Tuesday, 12 May 2020
Questions without Notice: Take Note of Answers
Pensions and Benefits
That the Senate take note of the answer given by the Minister for Families and Social Services (Senator Ruston) to a question without notice asked by Senator Siewert about the jobseeker payment.
I asked whether $40 a day for somebody on jobseeker payment is decent or fair. It's quite obvious that the government has in fact 'snapped back'. It has snapped back to its old rhetoric that you can live on $40 a day because most people get other payments. The payment that most people get is the energy supplement of—wait for it, folks—a whole $8.80 a fortnight, which is around 65c a day. So can people live on $41 a day? No, they can't. Is it decent and fair? No, it isn't.
My question was about whether all those 1.4 million people who are currently receiving jobseeker payment at that much higher rate—thank goodness—would be employed in September. Quite obviously the answer is no, although the minister didn't actually say that, because she wouldn't actually commit. She told us what the government might try to do to get people into work, which is all well and good, but I'm sure the government knows just as well as we on this side of the chamber do that there is no way that, on 25 September, all those 1.4 million will be in work. That's assuming the government doesn't muck around with JobKeeper and more people don't fall out of employment, adding to the growing list of unemployed. We will certainly have a large number of people, likely over a million, still on the jobseeker payment come 25 September.
What are those people going to do? They're going to try and survive on $40 a day. When I asked about whether the government intends taking that payment back to $40 a day, I didn't get a straight answer. But my assumption is that, yes, that's what they're going to do. I'm not saying that's what the minister said, but it was very obvious from the way the minister answered the question that the government wants to drop jobseeker payment back to $40 a day. Forty dollars a day is way below the poverty line, so we know very well that people are living in poverty. And we know the government knows that, because it actually did increase jobseeker payments. It did include a supplement. And, by the way, that supplement gets paid along with people's CRA, their rent assistance, their energy supplement and their family tax benefit. So the people who were trying to survive on that $40 a day—plus some of them who, as the government keeps pointing out, get some of those additional payments—are (a) still living in poverty and (b) still getting the supplement.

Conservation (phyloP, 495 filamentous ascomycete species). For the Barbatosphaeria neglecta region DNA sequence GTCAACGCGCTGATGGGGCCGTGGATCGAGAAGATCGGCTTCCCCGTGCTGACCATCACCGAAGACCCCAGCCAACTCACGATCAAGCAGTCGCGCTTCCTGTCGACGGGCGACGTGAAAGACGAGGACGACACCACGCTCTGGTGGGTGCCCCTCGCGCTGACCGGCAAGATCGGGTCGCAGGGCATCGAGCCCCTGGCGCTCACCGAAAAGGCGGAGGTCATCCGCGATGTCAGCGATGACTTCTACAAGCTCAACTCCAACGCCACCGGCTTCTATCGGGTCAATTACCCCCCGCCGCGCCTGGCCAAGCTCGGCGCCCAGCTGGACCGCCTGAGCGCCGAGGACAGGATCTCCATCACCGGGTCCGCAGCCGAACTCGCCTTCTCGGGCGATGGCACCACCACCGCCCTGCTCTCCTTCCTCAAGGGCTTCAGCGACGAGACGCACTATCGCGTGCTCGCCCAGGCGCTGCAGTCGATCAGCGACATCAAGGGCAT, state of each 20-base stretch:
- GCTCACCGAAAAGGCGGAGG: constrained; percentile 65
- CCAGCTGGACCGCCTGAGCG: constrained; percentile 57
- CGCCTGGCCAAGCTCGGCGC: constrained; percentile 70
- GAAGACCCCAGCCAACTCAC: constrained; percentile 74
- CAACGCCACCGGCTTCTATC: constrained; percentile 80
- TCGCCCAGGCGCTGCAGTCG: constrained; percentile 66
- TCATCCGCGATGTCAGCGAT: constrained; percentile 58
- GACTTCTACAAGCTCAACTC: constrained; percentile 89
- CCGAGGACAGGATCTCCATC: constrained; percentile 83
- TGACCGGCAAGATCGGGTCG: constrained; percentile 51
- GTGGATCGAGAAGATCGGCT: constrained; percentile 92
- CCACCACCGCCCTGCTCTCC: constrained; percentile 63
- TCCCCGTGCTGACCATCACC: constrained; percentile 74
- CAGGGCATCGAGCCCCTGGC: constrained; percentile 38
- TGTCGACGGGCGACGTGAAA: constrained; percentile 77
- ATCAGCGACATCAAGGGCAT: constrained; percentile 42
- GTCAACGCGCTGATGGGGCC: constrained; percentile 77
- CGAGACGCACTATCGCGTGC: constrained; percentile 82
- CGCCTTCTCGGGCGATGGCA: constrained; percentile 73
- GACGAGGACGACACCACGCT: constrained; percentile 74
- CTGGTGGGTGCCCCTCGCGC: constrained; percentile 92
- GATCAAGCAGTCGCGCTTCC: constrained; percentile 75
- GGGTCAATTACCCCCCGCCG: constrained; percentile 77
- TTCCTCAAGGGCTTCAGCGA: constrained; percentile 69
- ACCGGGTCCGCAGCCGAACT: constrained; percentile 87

I am not for a second arguing that they shouldn't get the payment, of course. What I'm arguing is that the government needs to acknowledge that we are not going to snap back in September. A large number of Australians will still be trying to survive on a measly $40 a day, if it goes back to that, or $41 a day if you include the energy supplement. The government knows you can't survive on that. It knows you can't, because it doubled the payment—quite rightly, and I'm very pleased that it did. It saw that people weren't going to be able to survive. We heard in the COVID inquiry on 30 April that Treasury were working on the estimate that 1.7 million Australians were potentially going to be on jobseeker payment come the end of September. So the government quite rightly—and we congratulated the government—made sure that people who were living on the jobseeker payment could survive.
But let's not pretend that even that supplement is anywhere near the median wage, because it's not. People are still finding it hard to make ends meet, even on that payment. But at least they're not living in poverty. They are living above the poverty line, which is what we should be seeing in this country. We don't want to see people living in poverty. We should not be dropping people down to $40—or $41 a day, for those who are pedantic. We should make sure we retain the rate. We need to make sure that people are living in decency and fairness—the government's own words. That's what our safety net should be providing—decency and fairness. So we need to retain the rate. We need to keep the jobseeker payment and youth allowance, with the extra supplement, at the rates that they are at so that people aren't dropped back into poverty when they are trying to find work, making it even harder to find work. It's been proven beyond a shadow of a doubt that living in poverty is in itself a barrier to work.
Question agreed to.